Miles to go

Updated 17 Oct 2017


THE last couple of weeks have seen much diplomatic activity between Pakistan and the US.

I am struck by the overly positive read-out of the engagement in Pakistan’s media. True, these efforts signify that the threat of an imminent breakdown of ties in the wake of US President Trump’s unveiling of his administration’s Afghanistan strategy has been averted. Still, we need to temper expectations. Ties remain in trouble. This won’t change unless common ground is found on issues that really matter. One-off successes like the freeing of the kidnapped American-Canadian couple will offer breathing space — no more.

For some years, Pakistan-US ties have been marked by persistent demands on both sides for the other to do more. However, there was also a recognition that they won’t get nearly as much as they were asking for, and, more importantly, that there weren’t any extreme measures worth the cost to force the other side to concede.

The US has continued to press the issue of the Haqqani network and Afghan Taliban sanctuaries. Yet, previous administrations shied away from coercive measures against Pakistan, seeing these options as cost-prohibitive. Pakistani officials remained paranoid about America’s long-term regional intentions. Still, there was no serious effort to pursue a regional policy without some sort of partnership with the US.

The desire to continue engaging remains intact on both sides. But the US ask that Pakistan eliminate Afghan insurgent sanctuaries has not changed. This is now a one-point agenda. Every conversation about Pakistan’s long-term importance is in cold storage; the talk in Washington of employing coercive measures is louder than ever. Further, the current US foreign policy orientation holds a strong preference for quick, tangible results.

There’s no room for complacency in Pak-US ties.

The dynamic on Pakistan’s side doesn’t instil much confidence in the future of ties either. Pakistani officials sense the delicacy of the moment and thus will want to work out feasible concessions to the US that signal positive intent and avoid harsh action. Beyond this though, acquiescing fully to the US ask regarding the Haqqanis and Taliban has never been seen favourably. If anything, the current environment will likely reinforce the reluctance to bite the bullet.

I sense consensus within Pakistani officialdom on two points: the new US strategy is seen as one aimed at defeating the Taliban on the battlefield rather than politically accommodating them; and that this approach is certain to work to Pakistan’s disadvantage (and to India’s advantage). Corollary: all-out support to the strategy will continue to be seen as self-defeating. Also, while the aura of unpredictability around US foreign policy in general is making decision-makers nervous, it is also forcing some within the system to argue that Pakistan must proactively plan for a minus-US scenario.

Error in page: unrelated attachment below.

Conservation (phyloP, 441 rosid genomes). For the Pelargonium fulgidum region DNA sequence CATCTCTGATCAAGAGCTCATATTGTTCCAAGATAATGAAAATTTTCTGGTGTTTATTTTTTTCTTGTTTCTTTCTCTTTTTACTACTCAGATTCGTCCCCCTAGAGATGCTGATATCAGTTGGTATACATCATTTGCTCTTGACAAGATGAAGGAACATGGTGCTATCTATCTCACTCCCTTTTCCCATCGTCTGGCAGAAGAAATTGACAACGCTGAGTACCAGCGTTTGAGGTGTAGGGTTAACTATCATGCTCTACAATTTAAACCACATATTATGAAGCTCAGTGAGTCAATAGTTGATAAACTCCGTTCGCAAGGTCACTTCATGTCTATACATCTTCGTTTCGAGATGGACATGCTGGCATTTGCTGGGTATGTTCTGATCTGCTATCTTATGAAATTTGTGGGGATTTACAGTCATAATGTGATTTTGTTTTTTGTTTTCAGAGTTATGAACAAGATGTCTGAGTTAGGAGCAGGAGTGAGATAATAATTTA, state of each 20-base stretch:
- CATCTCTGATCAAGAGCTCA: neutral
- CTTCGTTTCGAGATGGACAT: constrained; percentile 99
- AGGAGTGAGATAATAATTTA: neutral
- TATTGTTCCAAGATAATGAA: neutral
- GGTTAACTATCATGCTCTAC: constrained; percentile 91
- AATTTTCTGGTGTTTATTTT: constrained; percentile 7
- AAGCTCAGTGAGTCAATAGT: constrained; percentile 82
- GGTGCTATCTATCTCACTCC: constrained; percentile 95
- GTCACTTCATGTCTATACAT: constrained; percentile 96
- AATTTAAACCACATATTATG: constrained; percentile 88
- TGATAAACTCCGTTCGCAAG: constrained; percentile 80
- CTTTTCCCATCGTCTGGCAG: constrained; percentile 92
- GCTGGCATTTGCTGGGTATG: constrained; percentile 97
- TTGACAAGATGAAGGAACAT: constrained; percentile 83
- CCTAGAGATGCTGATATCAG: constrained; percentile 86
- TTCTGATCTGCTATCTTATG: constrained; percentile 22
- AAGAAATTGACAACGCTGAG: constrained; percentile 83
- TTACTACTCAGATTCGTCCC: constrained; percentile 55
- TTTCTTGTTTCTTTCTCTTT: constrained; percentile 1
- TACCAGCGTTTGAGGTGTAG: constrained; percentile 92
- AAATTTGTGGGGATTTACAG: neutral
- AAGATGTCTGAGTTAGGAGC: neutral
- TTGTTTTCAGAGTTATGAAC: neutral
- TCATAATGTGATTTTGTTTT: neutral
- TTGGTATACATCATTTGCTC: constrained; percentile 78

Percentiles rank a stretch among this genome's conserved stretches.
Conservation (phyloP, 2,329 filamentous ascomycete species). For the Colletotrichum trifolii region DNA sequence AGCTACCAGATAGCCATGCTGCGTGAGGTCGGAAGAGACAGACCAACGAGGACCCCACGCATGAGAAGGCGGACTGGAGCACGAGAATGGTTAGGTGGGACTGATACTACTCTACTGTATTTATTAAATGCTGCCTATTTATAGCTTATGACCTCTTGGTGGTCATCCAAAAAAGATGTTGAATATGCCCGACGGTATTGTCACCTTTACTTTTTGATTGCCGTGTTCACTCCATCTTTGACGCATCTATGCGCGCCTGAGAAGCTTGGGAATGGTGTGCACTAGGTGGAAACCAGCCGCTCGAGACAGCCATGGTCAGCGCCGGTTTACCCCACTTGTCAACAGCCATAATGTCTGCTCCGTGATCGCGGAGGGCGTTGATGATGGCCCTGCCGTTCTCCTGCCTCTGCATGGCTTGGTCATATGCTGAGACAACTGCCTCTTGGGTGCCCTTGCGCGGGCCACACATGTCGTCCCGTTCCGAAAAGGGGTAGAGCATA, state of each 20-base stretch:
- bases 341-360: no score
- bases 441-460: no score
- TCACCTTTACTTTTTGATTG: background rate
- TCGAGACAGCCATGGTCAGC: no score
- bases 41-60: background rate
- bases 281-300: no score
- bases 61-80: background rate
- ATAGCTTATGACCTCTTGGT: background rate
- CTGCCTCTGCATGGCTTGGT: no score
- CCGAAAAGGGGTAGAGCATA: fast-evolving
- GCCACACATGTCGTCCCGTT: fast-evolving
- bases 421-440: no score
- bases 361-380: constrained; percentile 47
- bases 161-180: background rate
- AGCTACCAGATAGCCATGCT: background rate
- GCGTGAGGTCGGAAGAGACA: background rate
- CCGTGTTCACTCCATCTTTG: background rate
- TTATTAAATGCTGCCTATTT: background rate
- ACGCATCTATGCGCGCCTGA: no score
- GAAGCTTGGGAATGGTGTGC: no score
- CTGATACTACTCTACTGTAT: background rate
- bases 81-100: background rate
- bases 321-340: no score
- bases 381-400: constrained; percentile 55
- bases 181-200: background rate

If so, Pakistan’s current engagement with the US may signify a buy-time approach. Meanwhile, one could expect Pakistan to proactively try and influence US strategy, most likely by pushing for a politics-first approach that seeks to accommodate the Taliban sooner rather than later.

Here’s the problem. The US is set to remain focused on the sanctuaries and opposes any proposal that may detract from this. Pakistan will be hoping to use its initial flexibility (for example, by actions such as freeing the hostages) to pull Washington away from its maximum ask. Yet, the Washington policy community may interpret Pakistan’s flexibility as evidence that Trump’s tough talk is working. The inclination would be to hunker down further. But desired results on the US’s principal ask will still not be forthcoming.

At the same time, Pakistan’s political appetite to absorb public rebuke would be limited in an election year. Any propensity by the political elite to respond emotively will further em­­power the Washing­ton voices who want to see Pakistan punished. And as temperatures rise, those within the Pakistani system advocating a minus-US formula will gain traction. This is a recipe for disaster.

For things to work out differently, both sides must acknowledge the elephant in the room: a mutual feeling that each side’s preferred endgame in Afghanistan is unacceptable to the other.

Pakistan believes the US is pursuing a ‘basing’ strategy that will leave its troops and bases in Afghanistan indefinitely. The goal, as internalised by the policy enclave, would be to keep the region (Pakistan, China, Russia, Iran) off-balance; India would gain further ground. The US is convinced that Pakistan continues to provide active support to Afghan insurgents to prevent US gains and keep the Taliban strong to counter India. But the US does not buy Pakistan’s take on India; it sees the military as paranoid in this regard.

These deep divergences are not easily reconciled. Yet, till they are, the ties will remain on the brink.

The writer is a foreign policy expert based in Washington, D.C.

Published in Dawn, October 17th, 2017